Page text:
Ravneet Kaur. (file photo)
Ravneet Kaur. (file photo)

CCI tracking data dominance, algorithmic collusion

Speaking at the 15th annual day celebration of the CCI, Kaur said companies that can collect, analyse and leverage vast amounts of data can gain major competitive advantage.

NEW DELHI: Ravneet Kaur, Chairperson of anti-trust regulator Competition Commission of India (CCI), has raised concerns over data dominance where control over large data sets creates insurmountable entry barriers for new businesses.

Speaking at the 15th annual day celebration of the CCI, Kaur said companies that can collect, analyse and leverage vast amounts of data can gain major competitive advantage.

She says algorithms play a central role in digital markets, from shaping user experiences to making pricing and product placement decisions, and added that the opacity of these algorithms can make it challenging to assess their impact on competition.

“Issues like algorithmic collusion, where algorithms might implicitly coordinate prices or market strategies without explicit human direction, pose novel challenges for competition authorities,” said Kaur.

Commenting on digital market, which according to her is posing new challenges for anti-trust regulators globally, she said it has the tendency towards market concentration, and many digital platforms benefit from network effects, where value of the services rise as more users join the platform.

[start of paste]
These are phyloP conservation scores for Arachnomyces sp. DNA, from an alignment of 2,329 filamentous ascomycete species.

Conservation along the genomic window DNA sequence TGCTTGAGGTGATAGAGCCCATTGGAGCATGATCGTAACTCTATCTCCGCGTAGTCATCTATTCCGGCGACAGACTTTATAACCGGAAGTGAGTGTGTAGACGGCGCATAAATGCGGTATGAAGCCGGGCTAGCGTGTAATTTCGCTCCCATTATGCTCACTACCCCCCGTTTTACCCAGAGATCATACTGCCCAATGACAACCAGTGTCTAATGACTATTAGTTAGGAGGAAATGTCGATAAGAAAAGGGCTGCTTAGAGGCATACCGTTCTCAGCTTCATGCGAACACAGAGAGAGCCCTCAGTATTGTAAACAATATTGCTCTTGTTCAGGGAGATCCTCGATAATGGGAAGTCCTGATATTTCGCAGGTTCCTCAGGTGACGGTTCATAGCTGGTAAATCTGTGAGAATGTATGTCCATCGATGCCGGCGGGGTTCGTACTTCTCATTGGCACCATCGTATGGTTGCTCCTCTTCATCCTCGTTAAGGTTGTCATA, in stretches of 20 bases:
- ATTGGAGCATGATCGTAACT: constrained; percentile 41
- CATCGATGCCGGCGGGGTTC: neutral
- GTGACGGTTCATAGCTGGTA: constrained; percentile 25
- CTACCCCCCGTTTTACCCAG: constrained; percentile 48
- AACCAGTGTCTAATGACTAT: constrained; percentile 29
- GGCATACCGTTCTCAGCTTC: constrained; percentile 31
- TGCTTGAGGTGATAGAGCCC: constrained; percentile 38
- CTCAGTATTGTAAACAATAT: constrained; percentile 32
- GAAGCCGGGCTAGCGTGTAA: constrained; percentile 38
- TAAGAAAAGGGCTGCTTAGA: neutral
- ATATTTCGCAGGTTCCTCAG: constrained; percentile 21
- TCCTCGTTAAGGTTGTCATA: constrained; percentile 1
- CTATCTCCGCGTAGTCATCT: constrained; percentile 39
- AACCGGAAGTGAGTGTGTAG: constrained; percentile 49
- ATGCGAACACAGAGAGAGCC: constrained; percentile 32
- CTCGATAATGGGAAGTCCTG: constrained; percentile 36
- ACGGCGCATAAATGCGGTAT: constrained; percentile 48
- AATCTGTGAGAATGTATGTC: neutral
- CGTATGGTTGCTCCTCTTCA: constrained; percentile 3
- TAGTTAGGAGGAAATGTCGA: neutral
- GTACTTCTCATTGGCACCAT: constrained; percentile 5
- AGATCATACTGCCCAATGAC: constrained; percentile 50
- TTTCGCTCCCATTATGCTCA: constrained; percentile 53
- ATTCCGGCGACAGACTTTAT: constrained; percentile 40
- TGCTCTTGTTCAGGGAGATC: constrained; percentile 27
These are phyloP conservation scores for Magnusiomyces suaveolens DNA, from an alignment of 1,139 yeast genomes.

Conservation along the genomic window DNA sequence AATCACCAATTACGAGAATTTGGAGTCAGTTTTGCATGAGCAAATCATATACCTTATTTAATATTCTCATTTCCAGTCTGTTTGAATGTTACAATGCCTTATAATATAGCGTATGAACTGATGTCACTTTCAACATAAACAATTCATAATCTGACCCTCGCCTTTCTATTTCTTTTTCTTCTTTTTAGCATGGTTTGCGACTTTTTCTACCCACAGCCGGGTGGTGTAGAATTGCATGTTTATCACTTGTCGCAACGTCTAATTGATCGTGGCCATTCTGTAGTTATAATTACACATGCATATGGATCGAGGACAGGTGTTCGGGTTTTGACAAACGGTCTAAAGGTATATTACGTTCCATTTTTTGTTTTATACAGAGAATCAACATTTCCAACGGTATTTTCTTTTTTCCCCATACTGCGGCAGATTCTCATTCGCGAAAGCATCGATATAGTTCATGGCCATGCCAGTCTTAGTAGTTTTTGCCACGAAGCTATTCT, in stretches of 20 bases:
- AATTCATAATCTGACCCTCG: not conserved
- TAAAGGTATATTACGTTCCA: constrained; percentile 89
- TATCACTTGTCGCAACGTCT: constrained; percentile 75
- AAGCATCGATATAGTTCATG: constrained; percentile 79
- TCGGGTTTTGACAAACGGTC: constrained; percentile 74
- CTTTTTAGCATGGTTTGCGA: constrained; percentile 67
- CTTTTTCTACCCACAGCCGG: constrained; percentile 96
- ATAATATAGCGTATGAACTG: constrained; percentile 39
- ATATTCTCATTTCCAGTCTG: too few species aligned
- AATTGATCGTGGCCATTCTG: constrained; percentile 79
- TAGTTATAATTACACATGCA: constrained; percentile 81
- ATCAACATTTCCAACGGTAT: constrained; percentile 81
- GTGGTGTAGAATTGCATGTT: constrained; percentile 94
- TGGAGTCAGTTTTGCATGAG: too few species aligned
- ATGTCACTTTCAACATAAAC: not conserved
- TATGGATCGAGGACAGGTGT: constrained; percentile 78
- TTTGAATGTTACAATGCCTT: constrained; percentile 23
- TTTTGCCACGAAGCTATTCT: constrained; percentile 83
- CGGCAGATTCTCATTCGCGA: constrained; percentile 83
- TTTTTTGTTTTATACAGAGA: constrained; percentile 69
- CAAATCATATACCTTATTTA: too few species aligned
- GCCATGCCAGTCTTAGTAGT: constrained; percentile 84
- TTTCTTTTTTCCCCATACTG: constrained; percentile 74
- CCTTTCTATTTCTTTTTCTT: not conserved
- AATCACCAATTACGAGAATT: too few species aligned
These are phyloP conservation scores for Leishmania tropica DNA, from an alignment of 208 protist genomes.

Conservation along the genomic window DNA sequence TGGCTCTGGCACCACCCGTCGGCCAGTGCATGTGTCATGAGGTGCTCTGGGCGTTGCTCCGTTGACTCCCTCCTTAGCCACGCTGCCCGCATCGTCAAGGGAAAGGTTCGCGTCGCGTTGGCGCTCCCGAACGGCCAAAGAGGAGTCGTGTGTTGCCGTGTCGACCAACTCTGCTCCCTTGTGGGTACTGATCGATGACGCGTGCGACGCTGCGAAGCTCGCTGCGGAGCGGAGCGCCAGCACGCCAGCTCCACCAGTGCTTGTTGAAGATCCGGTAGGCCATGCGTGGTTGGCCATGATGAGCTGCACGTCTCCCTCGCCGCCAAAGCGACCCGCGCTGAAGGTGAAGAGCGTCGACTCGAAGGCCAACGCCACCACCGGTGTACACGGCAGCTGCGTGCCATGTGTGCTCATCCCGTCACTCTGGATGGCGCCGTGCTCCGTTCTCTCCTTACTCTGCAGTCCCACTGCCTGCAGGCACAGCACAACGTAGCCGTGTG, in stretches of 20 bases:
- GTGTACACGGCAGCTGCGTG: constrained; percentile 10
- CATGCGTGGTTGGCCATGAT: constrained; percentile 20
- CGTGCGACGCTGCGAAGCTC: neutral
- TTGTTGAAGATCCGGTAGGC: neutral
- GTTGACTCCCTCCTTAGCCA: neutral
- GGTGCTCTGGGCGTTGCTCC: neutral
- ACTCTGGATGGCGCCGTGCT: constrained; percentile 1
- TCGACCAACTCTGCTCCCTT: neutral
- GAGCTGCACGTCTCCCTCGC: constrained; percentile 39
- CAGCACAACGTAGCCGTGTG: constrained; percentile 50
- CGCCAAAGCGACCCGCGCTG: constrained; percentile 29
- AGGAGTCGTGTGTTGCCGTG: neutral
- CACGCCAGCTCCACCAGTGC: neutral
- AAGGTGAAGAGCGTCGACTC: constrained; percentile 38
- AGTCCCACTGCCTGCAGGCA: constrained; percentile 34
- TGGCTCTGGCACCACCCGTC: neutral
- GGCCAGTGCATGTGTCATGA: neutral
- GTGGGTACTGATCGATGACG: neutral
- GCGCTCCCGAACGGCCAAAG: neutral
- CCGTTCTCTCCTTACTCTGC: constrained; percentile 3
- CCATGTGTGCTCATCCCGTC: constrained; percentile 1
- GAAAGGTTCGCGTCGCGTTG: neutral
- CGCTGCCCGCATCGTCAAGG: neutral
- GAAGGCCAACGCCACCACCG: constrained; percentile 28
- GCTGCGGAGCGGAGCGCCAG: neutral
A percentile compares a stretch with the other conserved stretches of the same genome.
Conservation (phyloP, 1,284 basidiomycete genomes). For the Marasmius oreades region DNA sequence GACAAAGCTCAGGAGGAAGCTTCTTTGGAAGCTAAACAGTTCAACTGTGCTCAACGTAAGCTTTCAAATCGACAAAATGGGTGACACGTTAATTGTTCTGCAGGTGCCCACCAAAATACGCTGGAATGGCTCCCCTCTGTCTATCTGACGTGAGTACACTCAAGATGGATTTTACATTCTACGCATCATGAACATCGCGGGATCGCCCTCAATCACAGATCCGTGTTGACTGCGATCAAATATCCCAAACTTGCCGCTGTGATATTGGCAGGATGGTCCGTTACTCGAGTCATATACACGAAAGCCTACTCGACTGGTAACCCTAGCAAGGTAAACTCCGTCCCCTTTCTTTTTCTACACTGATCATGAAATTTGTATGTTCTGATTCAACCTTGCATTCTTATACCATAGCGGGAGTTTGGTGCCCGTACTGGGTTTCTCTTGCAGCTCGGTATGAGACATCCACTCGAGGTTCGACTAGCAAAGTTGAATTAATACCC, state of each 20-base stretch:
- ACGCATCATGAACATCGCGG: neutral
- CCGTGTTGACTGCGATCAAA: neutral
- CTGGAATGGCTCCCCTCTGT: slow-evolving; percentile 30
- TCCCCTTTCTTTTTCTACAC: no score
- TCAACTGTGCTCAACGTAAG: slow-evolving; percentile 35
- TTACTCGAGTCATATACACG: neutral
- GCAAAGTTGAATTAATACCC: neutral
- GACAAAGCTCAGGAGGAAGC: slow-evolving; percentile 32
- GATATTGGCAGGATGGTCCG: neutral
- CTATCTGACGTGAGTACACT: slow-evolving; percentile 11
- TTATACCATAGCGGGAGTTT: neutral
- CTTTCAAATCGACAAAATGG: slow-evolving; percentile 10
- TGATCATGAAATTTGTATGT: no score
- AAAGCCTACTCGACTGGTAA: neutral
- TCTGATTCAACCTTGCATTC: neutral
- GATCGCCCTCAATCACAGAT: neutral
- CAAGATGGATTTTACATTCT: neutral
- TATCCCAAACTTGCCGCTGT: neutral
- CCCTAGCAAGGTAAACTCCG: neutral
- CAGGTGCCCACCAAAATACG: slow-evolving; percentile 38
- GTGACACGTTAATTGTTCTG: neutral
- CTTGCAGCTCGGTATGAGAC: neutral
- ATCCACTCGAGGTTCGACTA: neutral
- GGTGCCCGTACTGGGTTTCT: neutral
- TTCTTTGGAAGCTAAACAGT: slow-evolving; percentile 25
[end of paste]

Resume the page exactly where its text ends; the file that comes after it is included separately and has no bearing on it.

This can quickly lead to a winners-take-all scenario, where one or a few companies can dominate the market.

The CCI chairperson added that the regulator has undertaken a market study on artificial intelligence, which has the transformative capabilities but at the same time pose competition challenges. As per her, the study would be a knowledge building exercise to develop and in-depth understanding of the emerging competitive landscape, development of ecosystem and implication of AI application on competition, efficiency and innovation in user industries.

She enlisted important steps taken by the regulator over the past one years. These include the introduction of settlement and commitments, deal value threshold for notifying mergers and acquisitions, explicit introduction of hub and spoke models in the statute books, and the introduction of the concept of leniency plus.

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The New Indian Express
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